* U.S. Sens. Sherrod Brown (D-OH) announced that the Fiscal Year 2016 appropriations bill will provide needed security funding for the Republican National Convention in Cleveland.
“Clevelanders are proud to be hosting the Republican National Convention,” said Brown. “The world will get to see what a great city Cleveland is. But to make sure the event is successful, ensuring public safety is essential. With this funding, the City of Cleveland will be able to meet the convention’s security needs and make sure state and local law enforcement have the support they need.”
In July, Brown met with Cleveland Mayor Frank G. Jackson to discuss Cleveland’s security needs ahead of the 2016 Republican National Convention. Brown helped facilitate meetings with key members of Congressional leadership, where they discussed the need for the federal government to appropriate security funding for the conventions, as it has in the past, to help hosting states and cities afford overtime pay for local law enforcement that will be required to staff the events.
* The Trans-Pacific Partnership (TPP) could significantly boost the export market potential for American farmers, as well as other sectors of the U.S. economy, says an economist with the College of Food, Agricultural, and Environmental Sciences at The Ohio State University.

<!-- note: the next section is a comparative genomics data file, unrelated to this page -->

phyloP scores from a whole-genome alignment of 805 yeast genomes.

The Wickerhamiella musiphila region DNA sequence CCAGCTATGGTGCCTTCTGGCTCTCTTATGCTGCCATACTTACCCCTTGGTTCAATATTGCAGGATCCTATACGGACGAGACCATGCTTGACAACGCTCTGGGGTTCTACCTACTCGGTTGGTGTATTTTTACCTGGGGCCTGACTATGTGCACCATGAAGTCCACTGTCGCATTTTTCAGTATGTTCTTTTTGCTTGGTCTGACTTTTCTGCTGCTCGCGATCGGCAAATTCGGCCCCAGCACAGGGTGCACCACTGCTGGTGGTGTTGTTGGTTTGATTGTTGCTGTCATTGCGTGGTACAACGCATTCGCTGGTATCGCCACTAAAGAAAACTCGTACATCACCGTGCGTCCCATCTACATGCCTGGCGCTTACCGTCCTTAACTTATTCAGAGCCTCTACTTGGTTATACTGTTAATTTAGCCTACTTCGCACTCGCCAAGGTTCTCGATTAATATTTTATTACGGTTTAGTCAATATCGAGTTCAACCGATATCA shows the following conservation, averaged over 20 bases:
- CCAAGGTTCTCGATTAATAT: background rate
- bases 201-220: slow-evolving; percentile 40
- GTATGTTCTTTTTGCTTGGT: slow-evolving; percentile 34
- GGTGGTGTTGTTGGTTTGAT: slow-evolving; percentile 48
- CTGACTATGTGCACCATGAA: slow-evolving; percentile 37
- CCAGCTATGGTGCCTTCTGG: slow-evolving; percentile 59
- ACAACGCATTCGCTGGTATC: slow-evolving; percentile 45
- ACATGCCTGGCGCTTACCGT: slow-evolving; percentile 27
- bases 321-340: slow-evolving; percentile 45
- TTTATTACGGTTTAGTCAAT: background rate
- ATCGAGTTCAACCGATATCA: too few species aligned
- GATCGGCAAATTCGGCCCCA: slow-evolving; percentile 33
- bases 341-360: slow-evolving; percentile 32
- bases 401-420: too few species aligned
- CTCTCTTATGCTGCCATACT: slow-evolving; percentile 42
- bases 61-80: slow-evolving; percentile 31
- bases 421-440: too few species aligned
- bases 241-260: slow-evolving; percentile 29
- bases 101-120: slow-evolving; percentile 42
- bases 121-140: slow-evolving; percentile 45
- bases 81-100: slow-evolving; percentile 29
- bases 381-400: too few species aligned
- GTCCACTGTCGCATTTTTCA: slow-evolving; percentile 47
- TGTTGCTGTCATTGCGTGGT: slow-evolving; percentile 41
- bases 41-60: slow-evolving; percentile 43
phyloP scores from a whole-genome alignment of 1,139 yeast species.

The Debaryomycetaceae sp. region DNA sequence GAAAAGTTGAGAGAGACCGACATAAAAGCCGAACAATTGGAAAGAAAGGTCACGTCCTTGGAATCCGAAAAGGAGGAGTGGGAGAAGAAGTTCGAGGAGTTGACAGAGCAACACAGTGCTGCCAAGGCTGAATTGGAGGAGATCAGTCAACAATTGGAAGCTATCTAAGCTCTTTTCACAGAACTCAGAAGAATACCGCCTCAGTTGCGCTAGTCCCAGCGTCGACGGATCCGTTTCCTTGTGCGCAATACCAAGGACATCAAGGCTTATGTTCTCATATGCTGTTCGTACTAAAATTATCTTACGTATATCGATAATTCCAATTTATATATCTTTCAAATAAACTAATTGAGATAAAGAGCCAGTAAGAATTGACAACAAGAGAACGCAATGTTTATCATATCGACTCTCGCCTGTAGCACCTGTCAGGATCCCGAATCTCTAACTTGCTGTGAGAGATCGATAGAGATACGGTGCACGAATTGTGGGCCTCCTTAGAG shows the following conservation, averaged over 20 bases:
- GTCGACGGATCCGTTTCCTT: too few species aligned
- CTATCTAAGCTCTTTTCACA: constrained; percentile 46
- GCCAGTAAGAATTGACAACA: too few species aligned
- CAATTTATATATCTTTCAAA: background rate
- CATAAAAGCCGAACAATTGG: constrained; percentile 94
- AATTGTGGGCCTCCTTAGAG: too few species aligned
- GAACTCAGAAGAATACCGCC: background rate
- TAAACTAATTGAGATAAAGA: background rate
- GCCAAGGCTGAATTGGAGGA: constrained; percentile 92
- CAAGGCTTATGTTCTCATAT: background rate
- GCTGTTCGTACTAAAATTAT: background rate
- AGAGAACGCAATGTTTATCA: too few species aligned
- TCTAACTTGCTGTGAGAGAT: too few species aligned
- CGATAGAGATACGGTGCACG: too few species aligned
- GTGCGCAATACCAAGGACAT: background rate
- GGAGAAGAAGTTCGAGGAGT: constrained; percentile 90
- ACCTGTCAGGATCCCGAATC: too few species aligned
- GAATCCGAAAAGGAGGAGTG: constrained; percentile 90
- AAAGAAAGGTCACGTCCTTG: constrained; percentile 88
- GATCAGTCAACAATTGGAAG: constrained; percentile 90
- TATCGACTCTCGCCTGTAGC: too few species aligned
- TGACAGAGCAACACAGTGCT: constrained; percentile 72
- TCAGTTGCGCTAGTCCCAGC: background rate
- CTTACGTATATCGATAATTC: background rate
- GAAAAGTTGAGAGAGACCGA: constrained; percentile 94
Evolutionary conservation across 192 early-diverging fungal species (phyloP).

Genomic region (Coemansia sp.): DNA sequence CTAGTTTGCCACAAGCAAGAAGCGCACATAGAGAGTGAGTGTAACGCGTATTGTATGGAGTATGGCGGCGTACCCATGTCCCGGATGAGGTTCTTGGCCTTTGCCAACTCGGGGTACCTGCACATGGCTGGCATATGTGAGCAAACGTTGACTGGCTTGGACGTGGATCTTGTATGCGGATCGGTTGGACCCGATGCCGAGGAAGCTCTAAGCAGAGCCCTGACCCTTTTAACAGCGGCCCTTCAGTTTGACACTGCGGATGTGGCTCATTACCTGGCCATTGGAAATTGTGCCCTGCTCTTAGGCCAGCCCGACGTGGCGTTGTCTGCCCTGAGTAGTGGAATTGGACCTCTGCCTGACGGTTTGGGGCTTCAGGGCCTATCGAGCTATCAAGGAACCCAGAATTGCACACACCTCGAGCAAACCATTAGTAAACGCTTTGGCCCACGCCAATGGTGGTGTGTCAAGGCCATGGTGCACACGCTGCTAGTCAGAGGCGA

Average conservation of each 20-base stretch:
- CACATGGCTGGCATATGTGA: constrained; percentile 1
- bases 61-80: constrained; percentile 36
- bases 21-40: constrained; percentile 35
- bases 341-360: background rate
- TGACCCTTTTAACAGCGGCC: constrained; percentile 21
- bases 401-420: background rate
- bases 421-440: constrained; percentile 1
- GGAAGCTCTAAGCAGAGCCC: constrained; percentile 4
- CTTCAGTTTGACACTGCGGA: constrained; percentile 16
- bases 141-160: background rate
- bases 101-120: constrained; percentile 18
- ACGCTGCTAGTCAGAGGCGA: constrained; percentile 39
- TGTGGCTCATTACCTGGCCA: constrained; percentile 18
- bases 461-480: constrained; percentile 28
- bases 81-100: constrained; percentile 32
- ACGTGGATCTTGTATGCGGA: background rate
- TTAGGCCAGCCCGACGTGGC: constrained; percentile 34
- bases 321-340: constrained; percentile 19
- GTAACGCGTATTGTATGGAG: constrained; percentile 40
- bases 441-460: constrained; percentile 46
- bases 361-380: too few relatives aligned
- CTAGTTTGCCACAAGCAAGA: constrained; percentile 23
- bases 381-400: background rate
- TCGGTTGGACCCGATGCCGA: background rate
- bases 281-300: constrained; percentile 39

“TPP is important as it is the largest regional free trade agreement that has been struck in the past two decades,” said Ian Sheldon, the Andersons Professor of International Trade in the college’s Department of Agricultural, Environmental, and Development Economics (AEDE).
After seven years of negotiations, agreement on TPP was reached in early October by the partnership’s 12 signatory countries: Australia, Brunei, Canada, Chile, Japan, Malaysia, Mexico, New Zealand, Peru, Singapore, Vietnam and the United States. However, TPP is not yet official, as it has to be passed by the legislatures of the signatory countries, Sheldon said. In the U.S., the agreement has yet to be presented to Congress.
* Dr. Craig Hovey, associate professor of religion and executive director of the Ashland Center for Nonviolence, has published his ninth book, titled “The Cambridge Companion to Christian Political Theology.” He is co-editor of the volume that includes 14 essays, including his own contribution on “Liberalism and Democracy.”
Published by Cambridge University Press, the book addresses the recent surge in political theology in recent years. The volume provides a focused overview of the field.
“Political theology is a really hot topic these days,” Hovey said. “Today, a lot of people are asking serious questions about religious faith in secular societies, the origin and function of democratic politics, worldwide economic challenges, the shift of Christianity’s center of gravity to the global south, and anxieties related to bold and sometimes violent assertions of theologically determined political ideas,” Hovey said.
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